Since the global crisis, many employees have been forced to work remotely. Social distancing is something that will need to continue for a long time and as offices are starting to open again, the pandemic will have permanent effects on our behaviour. Many workers’ may decide after the pandemic subsides, that actually they prefer remote working and offices will open at much smaller capacities. This can be facilitated more easily, as companies have increased the use of digital software and tools in order to work from home productively. Due to the increase of virtual learning and work, technology has played a huge part in agile work and in order to remain competitive in your market, it’s important to adopt this kind of environment.
Companies who adopt an agile working policy have to redefine the following aspects:
Employees have the freedom to work remotely or in different areas of the office. This allows for maximum flexibility with no constraints. The workspace is often optimised to a suitable agile working environment to accommodate this new workstyle. While assigned desks and meeting rooms will never go out of style, it is time to pull down the partitioned cubicles to create an open space, which can include: hot desks, mixed seatings, touchdown workspaces and a lounge area.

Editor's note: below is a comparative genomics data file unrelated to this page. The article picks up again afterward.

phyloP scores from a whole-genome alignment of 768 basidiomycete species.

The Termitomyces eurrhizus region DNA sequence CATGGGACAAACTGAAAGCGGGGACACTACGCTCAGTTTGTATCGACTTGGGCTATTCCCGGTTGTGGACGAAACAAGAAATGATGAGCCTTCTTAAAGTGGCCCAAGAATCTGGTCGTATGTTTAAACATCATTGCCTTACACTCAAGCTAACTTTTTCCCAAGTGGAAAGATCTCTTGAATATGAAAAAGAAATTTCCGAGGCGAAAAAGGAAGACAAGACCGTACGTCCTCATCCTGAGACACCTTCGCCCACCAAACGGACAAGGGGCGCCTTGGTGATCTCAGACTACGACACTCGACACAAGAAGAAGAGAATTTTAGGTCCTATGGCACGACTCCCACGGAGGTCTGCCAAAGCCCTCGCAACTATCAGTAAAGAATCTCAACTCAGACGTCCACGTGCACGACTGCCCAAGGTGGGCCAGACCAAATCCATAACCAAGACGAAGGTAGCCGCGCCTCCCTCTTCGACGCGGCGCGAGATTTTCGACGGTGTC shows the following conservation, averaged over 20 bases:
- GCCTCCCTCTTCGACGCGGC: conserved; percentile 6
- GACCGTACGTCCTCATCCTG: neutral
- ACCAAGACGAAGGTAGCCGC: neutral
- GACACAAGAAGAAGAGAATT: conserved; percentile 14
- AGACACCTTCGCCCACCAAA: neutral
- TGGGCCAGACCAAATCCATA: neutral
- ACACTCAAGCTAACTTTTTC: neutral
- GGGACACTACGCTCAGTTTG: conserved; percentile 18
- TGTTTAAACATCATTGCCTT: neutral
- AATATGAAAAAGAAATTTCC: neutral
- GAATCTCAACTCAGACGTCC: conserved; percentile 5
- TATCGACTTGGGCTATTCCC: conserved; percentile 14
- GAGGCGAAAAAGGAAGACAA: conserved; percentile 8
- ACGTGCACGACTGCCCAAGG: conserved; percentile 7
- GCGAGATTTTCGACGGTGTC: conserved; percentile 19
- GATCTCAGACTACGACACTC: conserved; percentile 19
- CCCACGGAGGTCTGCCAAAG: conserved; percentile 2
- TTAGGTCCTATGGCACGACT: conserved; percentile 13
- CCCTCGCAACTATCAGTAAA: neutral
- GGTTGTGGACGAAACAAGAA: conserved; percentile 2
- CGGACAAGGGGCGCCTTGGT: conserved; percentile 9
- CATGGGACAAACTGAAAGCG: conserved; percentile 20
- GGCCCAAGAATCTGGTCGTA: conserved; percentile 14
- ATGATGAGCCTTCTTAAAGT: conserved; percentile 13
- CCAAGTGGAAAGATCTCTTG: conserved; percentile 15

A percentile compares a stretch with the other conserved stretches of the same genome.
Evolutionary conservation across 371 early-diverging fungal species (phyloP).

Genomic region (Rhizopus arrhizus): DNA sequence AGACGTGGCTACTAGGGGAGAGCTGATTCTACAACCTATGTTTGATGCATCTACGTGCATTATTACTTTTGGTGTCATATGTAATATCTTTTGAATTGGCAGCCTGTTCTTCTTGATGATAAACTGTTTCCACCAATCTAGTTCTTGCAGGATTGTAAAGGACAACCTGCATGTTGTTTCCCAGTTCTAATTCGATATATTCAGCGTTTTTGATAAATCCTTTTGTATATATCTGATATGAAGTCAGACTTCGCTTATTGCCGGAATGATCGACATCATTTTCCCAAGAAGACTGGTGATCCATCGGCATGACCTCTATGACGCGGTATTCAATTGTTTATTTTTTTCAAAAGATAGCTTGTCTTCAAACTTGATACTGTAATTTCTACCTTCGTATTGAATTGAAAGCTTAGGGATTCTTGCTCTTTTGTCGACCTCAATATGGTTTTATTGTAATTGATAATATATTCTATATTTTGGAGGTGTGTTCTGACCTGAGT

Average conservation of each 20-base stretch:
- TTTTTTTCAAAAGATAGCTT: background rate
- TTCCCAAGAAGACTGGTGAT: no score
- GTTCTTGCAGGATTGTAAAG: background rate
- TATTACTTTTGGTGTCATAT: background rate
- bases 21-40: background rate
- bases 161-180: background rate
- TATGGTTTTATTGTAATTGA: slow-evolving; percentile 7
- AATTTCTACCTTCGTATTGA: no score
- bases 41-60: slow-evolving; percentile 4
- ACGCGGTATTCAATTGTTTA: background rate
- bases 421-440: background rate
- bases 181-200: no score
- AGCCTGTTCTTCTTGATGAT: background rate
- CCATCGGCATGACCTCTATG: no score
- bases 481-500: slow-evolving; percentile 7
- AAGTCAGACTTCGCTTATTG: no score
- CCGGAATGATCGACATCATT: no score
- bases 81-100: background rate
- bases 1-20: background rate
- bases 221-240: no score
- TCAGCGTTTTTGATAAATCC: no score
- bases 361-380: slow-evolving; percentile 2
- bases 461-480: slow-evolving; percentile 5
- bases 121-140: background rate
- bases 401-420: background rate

The objective of agile working is not to work harder but to work smarter. When it comes to problem solving, large teams are less flexible and efficient. By breaking down these large teams into small cross-functional units, the process will become more effective. Agile teams typically work in short cycles, by doing this they can adapt, learn and reflect. Bringing value to the customer is the main purpose. In fact, feedback from the end user is incorporated in every cycle.
In order to flourish, the agile mindset needs to be instilled in every employee of the organisation. Failure is a main concept within this working style. It is not perceived negatively, instead it is used as a learning opportunity to improve. To reach the set objective workers must collaborate, share knowledge, be transparent and flexible.